Starring Gregory Peck, Carrol Baker at Pat Terrill, Jean Simmons as Julie Marragon, Charles Heston as the Terrill’s foreman, and Burl Ives as Rufus Hannasseys, and directed by Willim Wyler of Mrs.Miniver and Ben Hur fame, The Big Country is a must see. Whether its an aerial shot of riders snaking their way through Blanco Canyon or dust clouded wheels rolling to the fabulous score, The Big Country is, as Motion Picture Herald calls it, “a work of art.”

There are at least two great foreshadow lines in this movie. One of those happens at the beginning and the other near the end. I didn’t mention them to prevent spoilers, but if you want to whisper them in the comments section, I’d love to know if anyone else caught them.

Don’t forgot to leave a comment on this previous post for a chance to win two Robin Lee Hatcher Books!

Halloween Movie Lists!

Happy Halloween! In celebration, Liz and I have jotted down literature and film suggestions for the ghoulish holiday.

Liz: Here are some movies and a few books that would go great with a cool and windy fall night.

Films:

  • The Mummy’s Hand
  • The Phantom of the Opera
  • Arsenic and Old Lace
  • Rebecca
  • The Wolfman
  • The Blob
  • The Creature from the Black Lagoon
  • The Uninvited
  • The Ghost and Mr. Chicken
  • The Canterville Ghost
  • Abbott and Costello Meet the Invisible Man
  • Abbott and Costello Meet Frankenstein
  • Abbott and Costello Meet the Mummy
  • Ernest Scared Stupid
  • Topper Returns
Books:
  • Frankenstein by Mary Shelly
  • Dracula by Brom Stoker
  • Jane Eyre by Charlotte Bronte
Jaz: I concur with Liz on the second, third, fourth, sixth, seventh and last films. Also Jane Eyre. The rest I can’t say because — I’m ashamed to admit this — I haven’t seen/read them.
I will only add:
  • For Jane Austen fans, Northanger Abbey (satire of gothic romances, containing a dark gloomy abbey, a mysterious death, a tyrannical father and a damsel in distress … sort of). Watch the latest BBC adaptation starring Felicity Jones if you’re watching the film version.
  • The Little Shop of Horrors (1960). Feeeed me. FEEEEED MEEE!!!
  • The Thing from Another World (1951). Great film and unintentionally humorous, as is the case with many classic horror films.

There would be more, but the truth is many horror films frighten me with so little effort that I generally avoid them, even black and whites. But I see a few classic horror B films in my future … maybe. I’ll leave the light on.

September Swashbucklers: Captain Blood

This month’s theme will be (drumroll, please) … Swashbucklers! We’ll start with the 1935 film Captain Blood, a highlight of the genre starring Errol Flynn and Olivia de Havilland.

 

Liz: “Will you be back for breakfast?” the housekeeper asked.

“Who knows, my pretty one? Who knows?” Peter Blood replied.

Who knows what will happen next to quick talking, quick thinking Peter Blood in this movie based on Rafael Sabatini’s novel of the same name. Peace loving physician to Jamaican slave to feared pirate captain, Blood goes from one adventure to another.

I love the witty remarks of Peter Blood (a perfect role for Errol Flynn) and the intelligent, bold way he plots and executes the escape of himself and his fellow slaves. Stealing the all but abandoned Spanish pirate ship as the pirates raid the town is brilliant. As is the way he later sails between two French ships with a French flag flying until just before he attacks them to once again save Port Royal.

I didn’t care for Peter and his friends becoming pirates and frequenting Tortuga, but I understood why the bitter Peter chose to do so. It is also fitting to the story that Peter should buy and then fight for Arabella Bishop, while pretending to ignore her.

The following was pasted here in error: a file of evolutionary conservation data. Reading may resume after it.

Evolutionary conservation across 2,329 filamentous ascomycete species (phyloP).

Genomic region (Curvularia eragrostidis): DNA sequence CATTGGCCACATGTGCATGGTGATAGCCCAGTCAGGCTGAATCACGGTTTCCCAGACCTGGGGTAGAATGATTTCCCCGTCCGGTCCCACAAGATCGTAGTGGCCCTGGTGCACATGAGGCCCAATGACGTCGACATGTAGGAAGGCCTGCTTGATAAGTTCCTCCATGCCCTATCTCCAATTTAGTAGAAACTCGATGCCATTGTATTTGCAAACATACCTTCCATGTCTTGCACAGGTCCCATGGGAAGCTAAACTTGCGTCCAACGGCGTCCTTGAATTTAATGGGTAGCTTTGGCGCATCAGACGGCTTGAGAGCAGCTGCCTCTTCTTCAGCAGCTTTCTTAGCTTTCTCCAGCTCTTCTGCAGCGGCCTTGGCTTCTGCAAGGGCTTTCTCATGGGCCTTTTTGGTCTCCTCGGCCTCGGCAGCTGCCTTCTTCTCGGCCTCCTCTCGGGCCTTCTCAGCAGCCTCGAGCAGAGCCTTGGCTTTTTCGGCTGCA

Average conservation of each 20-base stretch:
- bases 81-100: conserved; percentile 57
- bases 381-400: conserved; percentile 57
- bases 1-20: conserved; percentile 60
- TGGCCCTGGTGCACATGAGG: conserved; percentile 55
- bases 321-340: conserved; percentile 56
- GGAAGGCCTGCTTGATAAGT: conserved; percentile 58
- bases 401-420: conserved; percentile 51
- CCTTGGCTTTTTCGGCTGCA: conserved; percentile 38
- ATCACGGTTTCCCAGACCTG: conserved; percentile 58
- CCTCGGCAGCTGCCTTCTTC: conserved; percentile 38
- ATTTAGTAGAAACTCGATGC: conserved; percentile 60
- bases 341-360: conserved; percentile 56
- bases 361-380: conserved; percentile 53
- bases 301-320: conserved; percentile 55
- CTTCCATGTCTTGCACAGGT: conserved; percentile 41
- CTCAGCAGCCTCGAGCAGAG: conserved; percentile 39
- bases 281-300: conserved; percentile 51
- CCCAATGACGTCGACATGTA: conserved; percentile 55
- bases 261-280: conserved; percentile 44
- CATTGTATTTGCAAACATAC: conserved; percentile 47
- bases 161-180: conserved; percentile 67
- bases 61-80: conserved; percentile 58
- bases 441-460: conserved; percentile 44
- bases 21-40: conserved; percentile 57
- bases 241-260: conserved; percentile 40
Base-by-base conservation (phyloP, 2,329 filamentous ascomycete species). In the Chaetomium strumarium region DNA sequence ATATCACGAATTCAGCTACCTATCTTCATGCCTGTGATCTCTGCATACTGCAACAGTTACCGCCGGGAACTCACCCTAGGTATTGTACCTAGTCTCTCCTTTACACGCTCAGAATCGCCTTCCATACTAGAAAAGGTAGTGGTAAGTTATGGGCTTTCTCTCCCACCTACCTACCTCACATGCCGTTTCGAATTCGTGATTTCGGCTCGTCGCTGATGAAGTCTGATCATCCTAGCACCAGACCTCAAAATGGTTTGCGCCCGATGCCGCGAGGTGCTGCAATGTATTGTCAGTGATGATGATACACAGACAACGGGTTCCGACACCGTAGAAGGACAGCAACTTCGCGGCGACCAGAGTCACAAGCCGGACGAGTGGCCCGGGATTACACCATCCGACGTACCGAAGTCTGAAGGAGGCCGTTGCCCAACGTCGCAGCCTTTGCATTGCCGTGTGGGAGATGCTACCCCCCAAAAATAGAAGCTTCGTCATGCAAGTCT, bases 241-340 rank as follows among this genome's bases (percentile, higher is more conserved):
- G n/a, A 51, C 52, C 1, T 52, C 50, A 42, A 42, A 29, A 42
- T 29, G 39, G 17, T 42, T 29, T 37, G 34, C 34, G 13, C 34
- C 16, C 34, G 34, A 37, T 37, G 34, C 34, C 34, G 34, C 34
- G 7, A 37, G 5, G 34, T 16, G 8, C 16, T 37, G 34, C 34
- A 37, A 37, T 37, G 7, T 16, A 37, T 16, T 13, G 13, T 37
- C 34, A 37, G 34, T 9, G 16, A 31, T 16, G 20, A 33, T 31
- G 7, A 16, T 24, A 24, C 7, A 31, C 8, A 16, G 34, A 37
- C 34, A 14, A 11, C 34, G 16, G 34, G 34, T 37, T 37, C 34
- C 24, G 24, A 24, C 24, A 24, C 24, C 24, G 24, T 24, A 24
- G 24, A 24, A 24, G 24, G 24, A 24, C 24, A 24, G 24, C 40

Quick moving plot with many unexpected turns, sword fights and naval battles, memorable characters, romance, and a happy ending make this one of my favorite adventure movies. The actors themselves—Errol Flynn, Olivia de Havilland, Basil Rathbone (the often featured swashbuckling villain) and many other familiar character actors—also greatly add to the enjoyment.

Favorite quotes:

“Hi ho for the Governor’s foot!”

“Do you think you could find a piece of timber about this long and this high?”

“I think so.”

“Good. Lash it to your spine; it needs stiffening.”

Jaz: Errol Flynn forever ruined my impression of pirates. It’s entirely his fault the mere mention of the word conjures images of an impeccably dressed, sword-fighting gentleman with a debonair smile. Especially the smile. And Captain Blood started it all.

The film follows the main character, Peter Blood, as he goes from being an honorable physician to a slave in the West Indies to a – surprise! – pirate captain and then to a –

But I don’t want to spoil the ending for those who haven’t watched it. And yes, I do realize I’ve spoiled the ending for pretty much every movie we’ve discussed. I couldn’t help it.

Colonel Bishop, the detestable evil despicable slave owner (played with a zest by Lionel Atwill), just so happens to be uncle to beautiful Arabella (Olivia de Havilland), who just so happens to fancy the impertinent Blood, who just so happens to be a slave for sale after being convicted of treason for treating a wounded man, who just so happened to be a soldier in the Monmouth rebellion.

Arabella buys Blood for 10 pounds, partly to spite her uncle, partly to rescue him from working in the mines, but mostly because he’s Errol Flynn. Of course we all know what ensues. Later, the brilliant Blood manages to escape on a ship with his companions and becomes the most well-known and respected pirate on the high seas.

Throughout Captain Blood, there’s enough swashbuckling action to satisfy even the most demanding classic action film fan: sword fights, explosions, raids, commandeerings, more sword fights, and … sword fights! The special effects are convincing and the fights intense. The film’s main death, shot on a rocky shore awash in foaming waves, was quite dramatic. I also liked the use of light and shadow, particularly in the opening scenes.

I love this film, partly because of the above-mentioned content, partly because I like the main character … but mostly because he’s Errol Flynn.